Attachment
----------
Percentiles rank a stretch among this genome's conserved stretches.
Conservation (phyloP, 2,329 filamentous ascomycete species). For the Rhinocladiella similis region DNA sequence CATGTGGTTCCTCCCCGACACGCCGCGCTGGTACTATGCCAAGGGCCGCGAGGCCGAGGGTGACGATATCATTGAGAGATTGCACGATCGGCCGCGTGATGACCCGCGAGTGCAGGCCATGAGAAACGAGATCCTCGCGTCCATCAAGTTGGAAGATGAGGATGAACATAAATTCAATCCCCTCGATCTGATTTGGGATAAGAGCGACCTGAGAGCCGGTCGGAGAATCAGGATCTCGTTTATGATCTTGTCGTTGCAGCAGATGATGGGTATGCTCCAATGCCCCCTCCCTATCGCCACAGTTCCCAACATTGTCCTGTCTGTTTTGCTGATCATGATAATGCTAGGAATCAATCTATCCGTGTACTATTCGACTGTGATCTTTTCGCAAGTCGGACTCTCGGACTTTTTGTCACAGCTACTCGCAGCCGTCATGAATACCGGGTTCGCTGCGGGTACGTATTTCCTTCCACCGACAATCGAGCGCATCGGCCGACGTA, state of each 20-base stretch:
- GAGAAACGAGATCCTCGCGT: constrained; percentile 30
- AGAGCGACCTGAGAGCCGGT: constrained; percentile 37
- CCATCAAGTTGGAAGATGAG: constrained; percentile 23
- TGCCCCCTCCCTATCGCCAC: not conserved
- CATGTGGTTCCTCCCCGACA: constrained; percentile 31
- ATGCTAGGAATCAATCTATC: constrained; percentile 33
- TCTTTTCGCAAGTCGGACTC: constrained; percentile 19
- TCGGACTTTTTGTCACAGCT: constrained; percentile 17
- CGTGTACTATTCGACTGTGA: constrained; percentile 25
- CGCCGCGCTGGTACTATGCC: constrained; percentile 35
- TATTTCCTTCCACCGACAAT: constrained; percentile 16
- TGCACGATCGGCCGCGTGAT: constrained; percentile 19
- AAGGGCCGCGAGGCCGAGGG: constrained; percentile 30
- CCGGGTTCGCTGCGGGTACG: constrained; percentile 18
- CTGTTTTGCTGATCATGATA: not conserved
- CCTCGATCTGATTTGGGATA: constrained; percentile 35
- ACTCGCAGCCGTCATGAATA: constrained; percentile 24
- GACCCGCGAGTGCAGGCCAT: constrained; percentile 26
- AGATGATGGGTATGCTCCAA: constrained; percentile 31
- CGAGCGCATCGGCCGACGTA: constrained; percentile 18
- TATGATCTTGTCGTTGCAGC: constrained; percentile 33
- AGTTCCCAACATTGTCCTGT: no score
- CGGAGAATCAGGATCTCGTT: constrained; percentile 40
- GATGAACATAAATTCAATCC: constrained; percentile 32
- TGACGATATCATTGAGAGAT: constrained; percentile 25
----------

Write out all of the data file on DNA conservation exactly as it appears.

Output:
Percentiles rank a stretch among this genome's conserved stretches.
Conservation (phyloP, 2,329 filamentous ascomycete species). For the Rhinocladiella similis region DNA sequence CATGTGGTTCCTCCCCGACACGCCGCGCTGGTACTATGCCAAGGGCCGCGAGGCCGAGGGTGACGATATCATTGAGAGATTGCACGATCGGCCGCGTGATGACCCGCGAGTGCAGGCCATGAGAAACGAGATCCTCGCGTCCATCAAGTTGGAAGATGAGGATGAACATAAATTCAATCCCCTCGATCTGATTTGGGATAAGAGCGACCTGAGAGCCGGTCGGAGAATCAGGATCTCGTTTATGATCTTGTCGTTGCAGCAGATGATGGGTATGCTCCAATGCCCCCTCCCTATCGCCACAGTTCCCAACATTGTCCTGTCTGTTTTGCTGATCATGATAATGCTAGGAATCAATCTATCCGTGTACTATTCGACTGTGATCTTTTCGCAAGTCGGACTCTCGGACTTTTTGTCACAGCTACTCGCAGCCGTCATGAATACCGGGTTCGCTGCGGGTACGTATTTCCTTCCACCGACAATCGAGCGCATCGGCCGACGTA, state of each 20-base stretch:
- GAGAAACGAGATCCTCGCGT: constrained; percentile 30
- AGAGCGACCTGAGAGCCGGT: constrained; percentile 37
- CCATCAAGTTGGAAGATGAG: constrained; percentile 23
- TGCCCCCTCCCTATCGCCAC: not conserved
- CATGTGGTTCCTCCCCGACA: constrained; percentile 31
- ATGCTAGGAATCAATCTATC: constrained; percentile 33
- TCTTTTCGCAAGTCGGACTC: constrained; percentile 19
- TCGGACTTTTTGTCACAGCT: constrained; percentile 17
- CGTGTACTATTCGACTGTGA: constrained; percentile 25
- CGCCGCGCTGGTACTATGCC: constrained; percentile 35
- TATTTCCTTCCACCGACAAT: constrained; percentile 16
- TGCACGATCGGCCGCGTGAT: constrained; percentile 19
- AAGGGCCGCGAGGCCGAGGG: constrained; percentile 30
- CCGGGTTCGCTGCGGGTACG: constrained; percentile 18
- CTGTTTTGCTGATCATGATA: not conserved
- CCTCGATCTGATTTGGGATA: constrained; percentile 35
- ACTCGCAGCCGTCATGAATA: constrained; percentile 24
- GACCCGCGAGTGCAGGCCAT: constrained; percentile 26
- AGATGATGGGTATGCTCCAA: constrained; percentile 31
- CGAGCGCATCGGCCGACGTA: constrained; percentile 18
- TATGATCTTGTCGTTGCAGC: constrained; percentile 33
- AGTTCCCAACATTGTCCTGT: no score
- CGGAGAATCAGGATCTCGTT: constrained; percentile 40
- GATGAACATAAATTCAATCC: constrained; percentile 32
- TGACGATATCATTGAGAGAT: constrained; percentile 25